Emirates believes Airbus can bow to demands on A380 program
Emirates believes Airbus can bow to demands on A380 program
“I am sure that if we get closer to a further order, the Airbus board will make that undertaking,” Emirates President Tim Clark told reporters on Tuesday at the Dubai Airshow.
An anticipated order for A380 superjumbos worth $16 billion failed to materialize at the last moment on Sunday, forcing state-owned Emirates and Airbus into further talks.
Clark declined to speculate when a deal might be reached, but hinted on Monday it could be a matter of weeks or months.
Airbus CEO Tom Enders left the air show on Monday, though sales chief John Leahy stayed locked in Dubai meetings.
Delegates said the chances of a deal during the Nov. 12-16 event had faded after the two sides failed to agree in time for Sunday’s grand opening, but one did not exclude a last-minute patch-up that would bring Enders back for a signing.
Airbus declined to comment.
In the meantime, Clark stressed the Dubai government was serious about asking for guarantees that Airbus should keep the A380 in production for at least 10 years before Emirates placed a new order for the plane. The conditions were first set out in an interview with Reuters on Monday.
“The ownership of the business, the government of Dubai, the shareholder, needs absolute, absolute certainty,” he said.
Asked why this had become so important, he said, “because there has been a lot of talk” about the future of the A380, the world’s biggest passenger jet.
Emirates will take the 42 A380s it has on order after taking delivery of 100, he told reporters. However, he was skeptical about proposed efficiency improvements known as “A380plus.”
Since late 2014, there has been on-off speculation over the A380’s future as production twice had to be cut because of weak demand. Airbus is, however, lowering production costs in order to try to keep assembly running at reduced rates.
Clark said the question of guarantees at the center of the latest negotiations remained separate from the economic case for the aircraft itself, which continued to be the “poster” model for the Emirates network and a major profit-earner.
The giant jet generates new demand wherever it is used and pours traffic into Emirates’ Dubai hub from Europe, for example, to feed dozens of destinations to the east and south, he said.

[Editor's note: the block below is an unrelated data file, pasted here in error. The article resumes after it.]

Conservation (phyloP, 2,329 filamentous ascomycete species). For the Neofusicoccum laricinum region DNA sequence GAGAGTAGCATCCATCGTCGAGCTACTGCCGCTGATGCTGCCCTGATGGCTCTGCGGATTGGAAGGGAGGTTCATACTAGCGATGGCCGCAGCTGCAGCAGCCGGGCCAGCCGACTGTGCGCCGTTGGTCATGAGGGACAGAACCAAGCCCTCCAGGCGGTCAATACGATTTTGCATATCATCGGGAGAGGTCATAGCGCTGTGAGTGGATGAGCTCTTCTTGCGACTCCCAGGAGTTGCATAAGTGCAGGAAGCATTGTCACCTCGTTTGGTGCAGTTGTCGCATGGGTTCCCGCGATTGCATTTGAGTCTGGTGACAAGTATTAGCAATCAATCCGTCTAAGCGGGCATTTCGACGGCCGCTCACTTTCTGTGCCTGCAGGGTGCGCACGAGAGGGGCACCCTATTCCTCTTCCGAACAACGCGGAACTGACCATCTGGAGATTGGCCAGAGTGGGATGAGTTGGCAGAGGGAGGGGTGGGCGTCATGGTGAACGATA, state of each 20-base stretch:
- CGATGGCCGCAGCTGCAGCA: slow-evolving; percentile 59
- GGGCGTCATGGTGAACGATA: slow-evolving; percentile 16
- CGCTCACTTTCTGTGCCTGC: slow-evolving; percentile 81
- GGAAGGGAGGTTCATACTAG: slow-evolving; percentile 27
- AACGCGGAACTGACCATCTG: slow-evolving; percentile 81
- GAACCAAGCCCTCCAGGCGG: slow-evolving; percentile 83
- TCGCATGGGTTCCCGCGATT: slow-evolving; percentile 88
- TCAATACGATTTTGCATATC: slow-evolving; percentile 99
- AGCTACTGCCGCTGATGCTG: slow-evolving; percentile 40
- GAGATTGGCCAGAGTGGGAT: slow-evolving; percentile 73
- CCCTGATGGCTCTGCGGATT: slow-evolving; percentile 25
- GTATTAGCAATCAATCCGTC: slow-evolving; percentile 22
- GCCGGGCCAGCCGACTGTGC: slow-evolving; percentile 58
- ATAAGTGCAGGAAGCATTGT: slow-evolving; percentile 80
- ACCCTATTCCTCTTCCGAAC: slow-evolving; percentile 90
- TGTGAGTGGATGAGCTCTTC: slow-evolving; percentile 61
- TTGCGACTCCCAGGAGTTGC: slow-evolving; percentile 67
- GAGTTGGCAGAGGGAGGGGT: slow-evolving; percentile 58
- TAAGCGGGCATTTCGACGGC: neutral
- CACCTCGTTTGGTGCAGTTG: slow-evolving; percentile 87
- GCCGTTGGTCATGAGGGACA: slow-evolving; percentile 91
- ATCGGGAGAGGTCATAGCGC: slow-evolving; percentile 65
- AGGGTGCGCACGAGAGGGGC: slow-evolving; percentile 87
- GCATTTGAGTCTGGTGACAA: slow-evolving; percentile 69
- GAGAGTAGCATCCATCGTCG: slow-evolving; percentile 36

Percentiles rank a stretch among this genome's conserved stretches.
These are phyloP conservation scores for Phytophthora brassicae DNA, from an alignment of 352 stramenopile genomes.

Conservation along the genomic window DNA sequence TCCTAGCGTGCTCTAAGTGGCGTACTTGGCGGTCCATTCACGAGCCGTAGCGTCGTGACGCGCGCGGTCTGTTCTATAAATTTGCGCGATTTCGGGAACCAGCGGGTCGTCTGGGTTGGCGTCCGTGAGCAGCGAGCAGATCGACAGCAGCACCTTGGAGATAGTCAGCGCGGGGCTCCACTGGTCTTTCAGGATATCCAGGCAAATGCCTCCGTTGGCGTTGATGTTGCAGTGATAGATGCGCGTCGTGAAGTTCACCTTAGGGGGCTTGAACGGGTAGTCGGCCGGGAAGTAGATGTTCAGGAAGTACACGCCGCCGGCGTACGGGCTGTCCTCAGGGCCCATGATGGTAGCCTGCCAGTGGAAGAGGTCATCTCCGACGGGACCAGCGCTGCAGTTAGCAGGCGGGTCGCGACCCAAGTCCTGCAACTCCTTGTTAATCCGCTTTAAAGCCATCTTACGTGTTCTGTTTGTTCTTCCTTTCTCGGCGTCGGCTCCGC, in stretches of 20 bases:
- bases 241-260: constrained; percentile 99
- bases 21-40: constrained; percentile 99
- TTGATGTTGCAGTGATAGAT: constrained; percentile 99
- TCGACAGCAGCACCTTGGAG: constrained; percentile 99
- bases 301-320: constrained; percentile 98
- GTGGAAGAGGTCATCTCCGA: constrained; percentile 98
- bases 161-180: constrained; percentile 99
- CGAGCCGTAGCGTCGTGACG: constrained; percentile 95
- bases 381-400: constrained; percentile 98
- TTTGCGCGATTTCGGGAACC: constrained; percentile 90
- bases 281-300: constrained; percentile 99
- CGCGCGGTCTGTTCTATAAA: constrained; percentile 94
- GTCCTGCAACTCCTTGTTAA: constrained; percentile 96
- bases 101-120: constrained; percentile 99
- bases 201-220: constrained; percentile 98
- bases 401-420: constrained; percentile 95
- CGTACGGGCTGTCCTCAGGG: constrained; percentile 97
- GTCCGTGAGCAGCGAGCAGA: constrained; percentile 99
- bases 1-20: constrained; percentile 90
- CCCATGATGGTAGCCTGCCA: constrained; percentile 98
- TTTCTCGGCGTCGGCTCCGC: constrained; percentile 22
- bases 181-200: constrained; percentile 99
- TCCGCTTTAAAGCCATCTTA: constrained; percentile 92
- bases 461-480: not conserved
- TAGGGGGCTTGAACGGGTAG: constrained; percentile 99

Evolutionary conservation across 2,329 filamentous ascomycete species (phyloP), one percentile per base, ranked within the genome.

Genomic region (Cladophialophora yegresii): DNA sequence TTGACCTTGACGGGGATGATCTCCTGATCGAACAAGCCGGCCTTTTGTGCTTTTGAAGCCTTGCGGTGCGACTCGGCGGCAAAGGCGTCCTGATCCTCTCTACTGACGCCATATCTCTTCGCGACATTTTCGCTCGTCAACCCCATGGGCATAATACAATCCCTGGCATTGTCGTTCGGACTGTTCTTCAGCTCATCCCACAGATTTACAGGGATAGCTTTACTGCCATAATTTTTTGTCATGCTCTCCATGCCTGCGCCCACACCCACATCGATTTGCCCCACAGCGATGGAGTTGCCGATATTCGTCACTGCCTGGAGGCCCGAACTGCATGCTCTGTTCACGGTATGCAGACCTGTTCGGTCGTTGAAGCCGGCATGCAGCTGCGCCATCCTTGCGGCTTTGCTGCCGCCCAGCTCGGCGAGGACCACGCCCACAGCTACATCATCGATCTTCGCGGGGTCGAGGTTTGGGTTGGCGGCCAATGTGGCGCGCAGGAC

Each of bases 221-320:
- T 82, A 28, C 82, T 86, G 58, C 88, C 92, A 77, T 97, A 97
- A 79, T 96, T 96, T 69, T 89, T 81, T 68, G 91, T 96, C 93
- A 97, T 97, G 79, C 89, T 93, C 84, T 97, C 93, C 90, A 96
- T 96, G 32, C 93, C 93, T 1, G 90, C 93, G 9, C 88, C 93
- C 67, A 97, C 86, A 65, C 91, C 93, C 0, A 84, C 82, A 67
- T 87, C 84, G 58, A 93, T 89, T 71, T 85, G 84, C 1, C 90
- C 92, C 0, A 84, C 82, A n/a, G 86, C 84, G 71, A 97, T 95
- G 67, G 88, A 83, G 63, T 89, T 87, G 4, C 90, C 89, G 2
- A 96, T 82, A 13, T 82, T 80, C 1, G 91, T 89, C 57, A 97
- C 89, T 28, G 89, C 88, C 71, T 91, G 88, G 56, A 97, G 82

On new aircraft developments, Clark suggested that either Emirates or discount carrier flydubai, which is also owned by the Dubai government, could be interested in a mid-sized jet that Boeing is considering developing.
“Whether it is in Flydubai ... or in Emirates, with the carriers working far closer than they have been for a long time, would it fit? Yes, I think possibly in certain routes,” Clark said.
Designed to reduce drag by shaving cargo space in the belly while carrying 225-275 passengers, the proposed jet would not work on routes where Emirates carries significant cargo.
But Clark said global aviation would welcome the new plane.
“I can see a place for it in Europe. I can see a place in transcontinental USA and Asia,” he said, adding it would suit markets with congested airports but relatively low freight traffic, where airlines may not be willing to bet on a traditional twin-aisle jet sitting more than 250 people.
“Looking at it from an industry point of view, I think there is scope for that,” he said.
Clark, 67, an influential industry figure who was knighted by his native Britain in 2014, deflected questions about whether he planned to retire, saying “I am still here.” He scoffed at a suggestion he might like to do anything as leisurely as golf.
But he said his eventual succession at Emirates would be assured and that the airline had a strong executive team.
China’s real estate investment slows as caution sinks in
- Property increases downside risks to economy
- September new construction starts up by a fifth